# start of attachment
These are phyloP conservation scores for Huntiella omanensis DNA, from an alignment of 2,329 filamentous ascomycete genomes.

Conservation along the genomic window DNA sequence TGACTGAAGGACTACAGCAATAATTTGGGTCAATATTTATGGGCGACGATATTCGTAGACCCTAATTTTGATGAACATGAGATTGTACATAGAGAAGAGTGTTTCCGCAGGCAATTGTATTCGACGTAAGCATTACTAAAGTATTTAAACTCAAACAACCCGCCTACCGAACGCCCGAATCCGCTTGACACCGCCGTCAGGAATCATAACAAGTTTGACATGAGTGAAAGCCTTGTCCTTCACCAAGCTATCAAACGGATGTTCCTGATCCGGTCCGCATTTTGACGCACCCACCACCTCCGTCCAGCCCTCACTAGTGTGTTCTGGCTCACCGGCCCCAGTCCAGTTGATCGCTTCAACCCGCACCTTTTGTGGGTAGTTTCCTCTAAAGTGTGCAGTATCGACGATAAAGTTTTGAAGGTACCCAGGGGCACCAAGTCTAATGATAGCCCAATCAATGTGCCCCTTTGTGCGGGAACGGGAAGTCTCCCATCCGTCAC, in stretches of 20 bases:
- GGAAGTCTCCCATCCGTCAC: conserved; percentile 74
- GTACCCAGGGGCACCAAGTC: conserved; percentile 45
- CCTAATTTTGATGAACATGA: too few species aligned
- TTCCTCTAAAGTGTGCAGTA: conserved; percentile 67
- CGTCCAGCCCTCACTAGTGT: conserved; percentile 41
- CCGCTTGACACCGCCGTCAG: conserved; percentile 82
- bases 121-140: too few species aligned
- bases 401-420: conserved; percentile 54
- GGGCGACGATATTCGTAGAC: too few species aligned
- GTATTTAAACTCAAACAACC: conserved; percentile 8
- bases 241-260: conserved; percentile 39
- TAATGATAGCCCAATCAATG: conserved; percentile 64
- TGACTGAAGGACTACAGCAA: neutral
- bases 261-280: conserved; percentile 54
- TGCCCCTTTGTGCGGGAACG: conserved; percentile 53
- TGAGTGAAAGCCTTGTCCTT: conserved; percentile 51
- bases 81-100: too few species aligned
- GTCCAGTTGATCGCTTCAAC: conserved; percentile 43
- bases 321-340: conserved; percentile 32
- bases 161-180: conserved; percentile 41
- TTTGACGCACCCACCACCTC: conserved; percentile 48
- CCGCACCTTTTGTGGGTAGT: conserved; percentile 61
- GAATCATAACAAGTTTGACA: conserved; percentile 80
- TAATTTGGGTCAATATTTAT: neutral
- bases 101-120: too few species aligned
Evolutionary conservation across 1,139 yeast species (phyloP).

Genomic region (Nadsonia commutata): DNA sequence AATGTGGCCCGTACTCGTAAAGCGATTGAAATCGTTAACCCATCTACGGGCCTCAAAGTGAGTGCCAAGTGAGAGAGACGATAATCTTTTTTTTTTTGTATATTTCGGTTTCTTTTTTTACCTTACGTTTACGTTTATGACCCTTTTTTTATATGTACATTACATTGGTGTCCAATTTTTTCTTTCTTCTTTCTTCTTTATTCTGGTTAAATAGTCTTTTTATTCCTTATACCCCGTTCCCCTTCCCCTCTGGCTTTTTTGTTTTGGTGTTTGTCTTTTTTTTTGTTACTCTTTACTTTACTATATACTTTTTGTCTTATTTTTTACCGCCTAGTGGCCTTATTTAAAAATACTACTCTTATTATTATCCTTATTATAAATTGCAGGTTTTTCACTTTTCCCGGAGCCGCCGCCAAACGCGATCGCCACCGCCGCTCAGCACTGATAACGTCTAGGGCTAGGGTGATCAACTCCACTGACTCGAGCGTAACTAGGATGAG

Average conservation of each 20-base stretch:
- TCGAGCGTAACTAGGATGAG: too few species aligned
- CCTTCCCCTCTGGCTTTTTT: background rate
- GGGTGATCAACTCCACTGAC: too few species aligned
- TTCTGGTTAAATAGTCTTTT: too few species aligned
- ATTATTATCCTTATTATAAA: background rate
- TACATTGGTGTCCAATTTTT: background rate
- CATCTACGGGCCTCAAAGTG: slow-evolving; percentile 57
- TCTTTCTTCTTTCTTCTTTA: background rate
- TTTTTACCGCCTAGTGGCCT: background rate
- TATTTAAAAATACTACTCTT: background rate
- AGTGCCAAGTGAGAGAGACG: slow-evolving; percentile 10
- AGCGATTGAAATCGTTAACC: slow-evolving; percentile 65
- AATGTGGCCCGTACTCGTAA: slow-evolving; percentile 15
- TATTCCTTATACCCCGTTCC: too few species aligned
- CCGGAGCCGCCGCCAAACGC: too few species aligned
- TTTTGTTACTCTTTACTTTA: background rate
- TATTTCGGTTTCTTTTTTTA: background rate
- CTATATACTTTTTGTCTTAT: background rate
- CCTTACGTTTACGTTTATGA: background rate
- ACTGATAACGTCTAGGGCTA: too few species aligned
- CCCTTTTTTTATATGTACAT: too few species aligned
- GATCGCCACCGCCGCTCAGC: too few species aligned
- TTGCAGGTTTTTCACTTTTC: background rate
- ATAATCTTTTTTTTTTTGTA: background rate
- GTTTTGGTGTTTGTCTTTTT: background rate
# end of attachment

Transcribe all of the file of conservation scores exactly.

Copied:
These are phyloP conservation scores for Huntiella omanensis DNA, from an alignment of 2,329 filamentous ascomycete genomes.

Conservation along the genomic window DNA sequence TGACTGAAGGACTACAGCAATAATTTGGGTCAATATTTATGGGCGACGATATTCGTAGACCCTAATTTTGATGAACATGAGATTGTACATAGAGAAGAGTGTTTCCGCAGGCAATTGTATTCGACGTAAGCATTACTAAAGTATTTAAACTCAAACAACCCGCCTACCGAACGCCCGAATCCGCTTGACACCGCCGTCAGGAATCATAACAAGTTTGACATGAGTGAAAGCCTTGTCCTTCACCAAGCTATCAAACGGATGTTCCTGATCCGGTCCGCATTTTGACGCACCCACCACCTCCGTCCAGCCCTCACTAGTGTGTTCTGGCTCACCGGCCCCAGTCCAGTTGATCGCTTCAACCCGCACCTTTTGTGGGTAGTTTCCTCTAAAGTGTGCAGTATCGACGATAAAGTTTTGAAGGTACCCAGGGGCACCAAGTCTAATGATAGCCCAATCAATGTGCCCCTTTGTGCGGGAACGGGAAGTCTCCCATCCGTCAC, in stretches of 20 bases:
- GGAAGTCTCCCATCCGTCAC: conserved; percentile 74
- GTACCCAGGGGCACCAAGTC: conserved; percentile 45
- CCTAATTTTGATGAACATGA: too few species aligned
- TTCCTCTAAAGTGTGCAGTA: conserved; percentile 67
- CGTCCAGCCCTCACTAGTGT: conserved; percentile 41
- CCGCTTGACACCGCCGTCAG: conserved; percentile 82
- bases 121-140: too few species aligned
- bases 401-420: conserved; percentile 54
- GGGCGACGATATTCGTAGAC: too few species aligned
- GTATTTAAACTCAAACAACC: conserved; percentile 8
- bases 241-260: conserved; percentile 39
- TAATGATAGCCCAATCAATG: conserved; percentile 64
- TGACTGAAGGACTACAGCAA: neutral
- bases 261-280: conserved; percentile 54
- TGCCCCTTTGTGCGGGAACG: conserved; percentile 53
- TGAGTGAAAGCCTTGTCCTT: conserved; percentile 51
- bases 81-100: too few species aligned
- GTCCAGTTGATCGCTTCAAC: conserved; percentile 43
- bases 321-340: conserved; percentile 32
- bases 161-180: conserved; percentile 41
- TTTGACGCACCCACCACCTC: conserved; percentile 48
- CCGCACCTTTTGTGGGTAGT: conserved; percentile 61
- GAATCATAACAAGTTTGACA: conserved; percentile 80
- TAATTTGGGTCAATATTTAT: neutral
- bases 101-120: too few species aligned
Evolutionary conservation across 1,139 yeast species (phyloP).

Genomic region (Nadsonia commutata): DNA sequence AATGTGGCCCGTACTCGTAAAGCGATTGAAATCGTTAACCCATCTACGGGCCTCAAAGTGAGTGCCAAGTGAGAGAGACGATAATCTTTTTTTTTTTGTATATTTCGGTTTCTTTTTTTACCTTACGTTTACGTTTATGACCCTTTTTTTATATGTACATTACATTGGTGTCCAATTTTTTCTTTCTTCTTTCTTCTTTATTCTGGTTAAATAGTCTTTTTATTCCTTATACCCCGTTCCCCTTCCCCTCTGGCTTTTTTGTTTTGGTGTTTGTCTTTTTTTTTGTTACTCTTTACTTTACTATATACTTTTTGTCTTATTTTTTACCGCCTAGTGGCCTTATTTAAAAATACTACTCTTATTATTATCCTTATTATAAATTGCAGGTTTTTCACTTTTCCCGGAGCCGCCGCCAAACGCGATCGCCACCGCCGCTCAGCACTGATAACGTCTAGGGCTAGGGTGATCAACTCCACTGACTCGAGCGTAACTAGGATGAG

Average conservation of each 20-base stretch:
- TCGAGCGTAACTAGGATGAG: too few species aligned
- CCTTCCCCTCTGGCTTTTTT: background rate
- GGGTGATCAACTCCACTGAC: too few species aligned
- TTCTGGTTAAATAGTCTTTT: too few species aligned
- ATTATTATCCTTATTATAAA: background rate
- TACATTGGTGTCCAATTTTT: background rate
- CATCTACGGGCCTCAAAGTG: slow-evolving; percentile 57
- TCTTTCTTCTTTCTTCTTTA: background rate
- TTTTTACCGCCTAGTGGCCT: background rate
- TATTTAAAAATACTACTCTT: background rate
- AGTGCCAAGTGAGAGAGACG: slow-evolving; percentile 10
- AGCGATTGAAATCGTTAACC: slow-evolving; percentile 65
- AATGTGGCCCGTACTCGTAA: slow-evolving; percentile 15
- TATTCCTTATACCCCGTTCC: too few species aligned
- CCGGAGCCGCCGCCAAACGC: too few species aligned
- TTTTGTTACTCTTTACTTTA: background rate
- TATTTCGGTTTCTTTTTTTA: background rate
- CTATATACTTTTTGTCTTAT: background rate
- CCTTACGTTTACGTTTATGA: background rate
- ACTGATAACGTCTAGGGCTA: too few species aligned
- CCCTTTTTTTATATGTACAT: too few species aligned
- GATCGCCACCGCCGCTCAGC: too few species aligned
- TTGCAGGTTTTTCACTTTTC: background rate
- ATAATCTTTTTTTTTTTGTA: background rate
- GTTTTGGTGTTTGTCTTTTT: background rate